South Africa chooses its own way of reducing the financial reporting burden for micro entities

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31 Aug 2012

In a move to reduce the financial reporting burden for micro entities, the South African Institute of Chartered Accountants (SAICA) has developed guidance for applying the International Financial Reporting Standard for Small and Medium-sized Entities (IFRS for SMEs) to micro entities.

The guidance does not make any changes to the IFRS for SMEs and does also not cut out the sections of the standard that are not applicable to a typical micro entity. Instead, the new guide is in the form of an easy-to-use electronic toolkit that comprises a user checklist, an application guide with practical examples, illustrative financial statements, and a disclosure checklist.

South Africa was the first country in the world to adopt the Exposure Draft on the IFRS for SMEs for use by local companies, when it was issued by the IASB in 2007. The intention of the early adoption of the standard at the time was to provide immediate relief for small and medium sized entities. The new guide is now intended to further simplify and reduce the cost to prepare financial statements for micro entities.

Only recently, the IASB staff announced in a similar move that it will develop guidance suitable for micro-sized entities that are applying the IFRS for SMEs. The IASB staff will use the IFRS for SMEs to identify requirements that are necessary for most micro-sized entities. Guidance will then be developed based on those requirements and without changing the principles for recognising and measuring assets, liabilities, income, and expenses. This will then lead to a document in its own right (albeit with cross-references the to the IFRS for SMEs for matters not dealt with).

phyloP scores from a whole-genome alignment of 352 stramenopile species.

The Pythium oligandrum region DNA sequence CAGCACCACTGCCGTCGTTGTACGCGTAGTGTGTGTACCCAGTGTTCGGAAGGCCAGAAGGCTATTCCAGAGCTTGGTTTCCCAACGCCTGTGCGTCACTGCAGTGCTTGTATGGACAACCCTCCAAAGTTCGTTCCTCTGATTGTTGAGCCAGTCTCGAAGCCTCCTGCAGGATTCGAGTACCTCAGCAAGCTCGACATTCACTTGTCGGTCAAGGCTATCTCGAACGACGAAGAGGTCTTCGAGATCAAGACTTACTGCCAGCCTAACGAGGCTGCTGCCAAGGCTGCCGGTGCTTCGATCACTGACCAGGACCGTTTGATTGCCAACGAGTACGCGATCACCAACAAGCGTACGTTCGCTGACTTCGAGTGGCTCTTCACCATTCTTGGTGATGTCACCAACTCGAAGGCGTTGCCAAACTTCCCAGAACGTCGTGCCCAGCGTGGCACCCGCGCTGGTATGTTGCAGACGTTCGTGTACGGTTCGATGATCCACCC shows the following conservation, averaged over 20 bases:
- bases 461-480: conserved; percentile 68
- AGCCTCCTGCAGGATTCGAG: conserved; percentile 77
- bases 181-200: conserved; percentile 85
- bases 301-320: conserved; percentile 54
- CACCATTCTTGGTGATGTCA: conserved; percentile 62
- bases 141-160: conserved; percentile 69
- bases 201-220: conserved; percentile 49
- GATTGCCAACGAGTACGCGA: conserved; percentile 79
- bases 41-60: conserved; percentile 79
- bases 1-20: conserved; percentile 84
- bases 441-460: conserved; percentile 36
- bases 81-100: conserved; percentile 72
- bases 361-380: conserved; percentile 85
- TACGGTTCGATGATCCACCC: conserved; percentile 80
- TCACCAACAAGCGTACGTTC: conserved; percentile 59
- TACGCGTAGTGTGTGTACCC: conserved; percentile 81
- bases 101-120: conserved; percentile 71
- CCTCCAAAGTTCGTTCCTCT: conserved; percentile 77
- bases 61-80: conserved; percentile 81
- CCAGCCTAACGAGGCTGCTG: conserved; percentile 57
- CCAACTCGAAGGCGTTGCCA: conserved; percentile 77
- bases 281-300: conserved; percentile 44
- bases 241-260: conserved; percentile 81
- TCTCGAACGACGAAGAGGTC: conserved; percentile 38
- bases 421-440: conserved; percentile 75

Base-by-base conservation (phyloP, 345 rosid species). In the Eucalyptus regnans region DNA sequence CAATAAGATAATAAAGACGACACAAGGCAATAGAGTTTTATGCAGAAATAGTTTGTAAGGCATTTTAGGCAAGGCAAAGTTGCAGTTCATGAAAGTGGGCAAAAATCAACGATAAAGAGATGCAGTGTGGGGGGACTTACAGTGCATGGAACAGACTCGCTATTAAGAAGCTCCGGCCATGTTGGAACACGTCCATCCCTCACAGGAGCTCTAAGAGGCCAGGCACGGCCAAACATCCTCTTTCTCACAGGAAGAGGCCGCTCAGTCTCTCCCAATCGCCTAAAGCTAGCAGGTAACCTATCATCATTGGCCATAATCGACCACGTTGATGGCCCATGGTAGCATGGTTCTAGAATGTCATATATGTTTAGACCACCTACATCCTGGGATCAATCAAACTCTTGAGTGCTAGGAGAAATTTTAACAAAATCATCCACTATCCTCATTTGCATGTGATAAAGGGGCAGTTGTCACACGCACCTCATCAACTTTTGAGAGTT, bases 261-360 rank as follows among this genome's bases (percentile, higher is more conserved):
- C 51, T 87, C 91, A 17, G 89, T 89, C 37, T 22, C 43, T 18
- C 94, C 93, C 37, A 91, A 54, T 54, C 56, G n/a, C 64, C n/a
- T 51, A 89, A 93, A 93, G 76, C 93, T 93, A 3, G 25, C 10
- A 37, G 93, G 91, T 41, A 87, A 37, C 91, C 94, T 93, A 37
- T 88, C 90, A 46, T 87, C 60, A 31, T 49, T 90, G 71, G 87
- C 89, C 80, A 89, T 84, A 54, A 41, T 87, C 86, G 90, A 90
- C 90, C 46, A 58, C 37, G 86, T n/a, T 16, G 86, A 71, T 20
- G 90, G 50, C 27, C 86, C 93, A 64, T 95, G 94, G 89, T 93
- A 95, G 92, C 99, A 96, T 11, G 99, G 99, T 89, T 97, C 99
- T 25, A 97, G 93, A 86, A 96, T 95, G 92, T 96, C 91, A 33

Reducing the financial reporting burden for micro entities is a world wide issue regardless of whether the application of the IFRS for SMEs is not allowed, permitted or mandatory. In December 2011, the European Parliament voted to reduce the financial reporting burden for micro entities by allowing Member States to radically simplify the way in which micro-entities prepare their accounts. In March 2012, accounting for small (or micro)-sized entities in different jurisdictions was a topic at the International Forum of Accounting Standards Setters (IFASS) in Kuala Lumpur where a report of a survey on the financial reporting framework for these entities prepared by the Korean Standard setter was discussed.

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